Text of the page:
It is certainly true that much of the decline in infectious disease mortality has occurred as a result of improved sanitation and water chlorination. A 2004 study by the Harvard University economist David Cutler and the National Bureau of Economic Research economist Grant Miller estimated that the provision of clean water “was responsible for nearly half of the total mortality reduction in major cities, three-quarters of the infant mortality reduction, and nearly two-thirds of the child mortality reduction.” Providing clean water and pasteurized milk resulted in a steep decline in deadly waterborne infectious diseases. Improved nutrition also reduced mortality rates, enabling infants, children, and adults to fight off diseases that would have more likely killed their malnourished ancestors. But it is a simple fact that vaccines are the most effective tool yet devised for preventing contagious airborne diseases.
Those born after vaccinations became a routine part of a child’s health may find it difficult to grasp the panic and anxiety that afflicted parents prior to a mass immunization program. The fear was palpable when word of mouth news would reach them of a neighbor child struck down with polio. My mother told stories of her nightmares about her children catching the disease and routinely thanked God for Jonas Salk, who developed the first effective polio vaccine in 1956 (the more effective oral vaccine was created by Albert Sabin in 1962). Perhaps more than anything else, vaccines gave parents a peace of mind that was unheard of prior to the development of immunizations.
Vaccinations virtually wiped out these diseases — until paranoid quack science advocates, who fear science as the ancients feared dragons and magic, began their insidious campaign to convince gullible parents that their children were more at risk from vaccinations than they were from the diseases the vaccines were created to destroy. Of their arguments, all that should be said is that they have been debunked several times over by government and university scientists, while no credible research from the other side has been able to dent their findings. Vaccines are not 100% safe and effective. But a child’s risk of dying from measles or mumps is several times higher than the risk of that child becoming ill or dying as a result of being immunized.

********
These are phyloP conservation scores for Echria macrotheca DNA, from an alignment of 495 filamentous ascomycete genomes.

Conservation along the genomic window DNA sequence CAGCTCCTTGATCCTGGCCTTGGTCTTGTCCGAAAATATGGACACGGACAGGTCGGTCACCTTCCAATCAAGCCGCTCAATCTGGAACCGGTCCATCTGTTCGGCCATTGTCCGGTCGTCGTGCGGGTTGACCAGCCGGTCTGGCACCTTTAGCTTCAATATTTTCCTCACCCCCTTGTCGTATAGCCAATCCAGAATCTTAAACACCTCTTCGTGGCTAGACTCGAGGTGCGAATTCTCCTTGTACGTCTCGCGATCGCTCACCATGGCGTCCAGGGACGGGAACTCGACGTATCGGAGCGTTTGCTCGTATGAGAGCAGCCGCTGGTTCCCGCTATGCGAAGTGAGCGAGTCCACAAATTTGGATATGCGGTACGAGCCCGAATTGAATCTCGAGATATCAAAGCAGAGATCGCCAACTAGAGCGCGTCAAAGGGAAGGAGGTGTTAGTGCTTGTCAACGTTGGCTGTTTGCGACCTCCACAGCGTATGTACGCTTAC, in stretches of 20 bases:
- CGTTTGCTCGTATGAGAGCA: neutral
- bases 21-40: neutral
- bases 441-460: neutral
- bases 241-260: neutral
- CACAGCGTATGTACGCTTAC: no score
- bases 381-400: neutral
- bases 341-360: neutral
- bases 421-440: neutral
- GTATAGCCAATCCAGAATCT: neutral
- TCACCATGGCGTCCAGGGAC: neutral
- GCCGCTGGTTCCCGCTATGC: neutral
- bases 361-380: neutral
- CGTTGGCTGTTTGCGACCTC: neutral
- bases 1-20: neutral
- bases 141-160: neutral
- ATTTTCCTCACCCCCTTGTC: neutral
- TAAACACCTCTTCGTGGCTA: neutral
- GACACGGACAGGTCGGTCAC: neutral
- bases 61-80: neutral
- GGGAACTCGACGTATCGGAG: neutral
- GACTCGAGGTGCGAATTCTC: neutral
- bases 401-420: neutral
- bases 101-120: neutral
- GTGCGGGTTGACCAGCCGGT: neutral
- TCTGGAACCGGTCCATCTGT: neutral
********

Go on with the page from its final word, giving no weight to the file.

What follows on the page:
I hasten to add that there is a developing debate over whether all vaccines should be given to all children. This is an entirely separate issue from “opting out” of the vaccination program entirely. But the debate should be informed by science, not the rantings of paranoids who see conspiracy in the work debunking their theories — the hidden hand of Big Pharma and Big Government conspiring to line the pockets of giant corporations while putting their children at unnecessary risk. There are legitimate questions about the efficacy of all mandated vaccines and parents should take care to weigh all considerations — as they should do with all health issues relating to their children — before going ahead.
But I am despairing of those taken in by the anti-vax charlatans. I put them in the same category as 9/11 truthers and other conspiracy nuts — people who substitute facts for fancy, the truth for the comfortable lie. Thankfully, the overwhelming majority of parents don’t listen to them and get their children vaccinated anyway. Those vaccinated aren’t 100% protected, as some immune-deficiency diseases make the vaccines ineffective. But given the fact that 99% of those immunized are protected, the small risk of an untoward reaction to the vaccine seems reasonable and acceptable.
To those who don’t immunize their children, I would devoutly wish you never have to see how much your paranoid fantasies have cost your own child.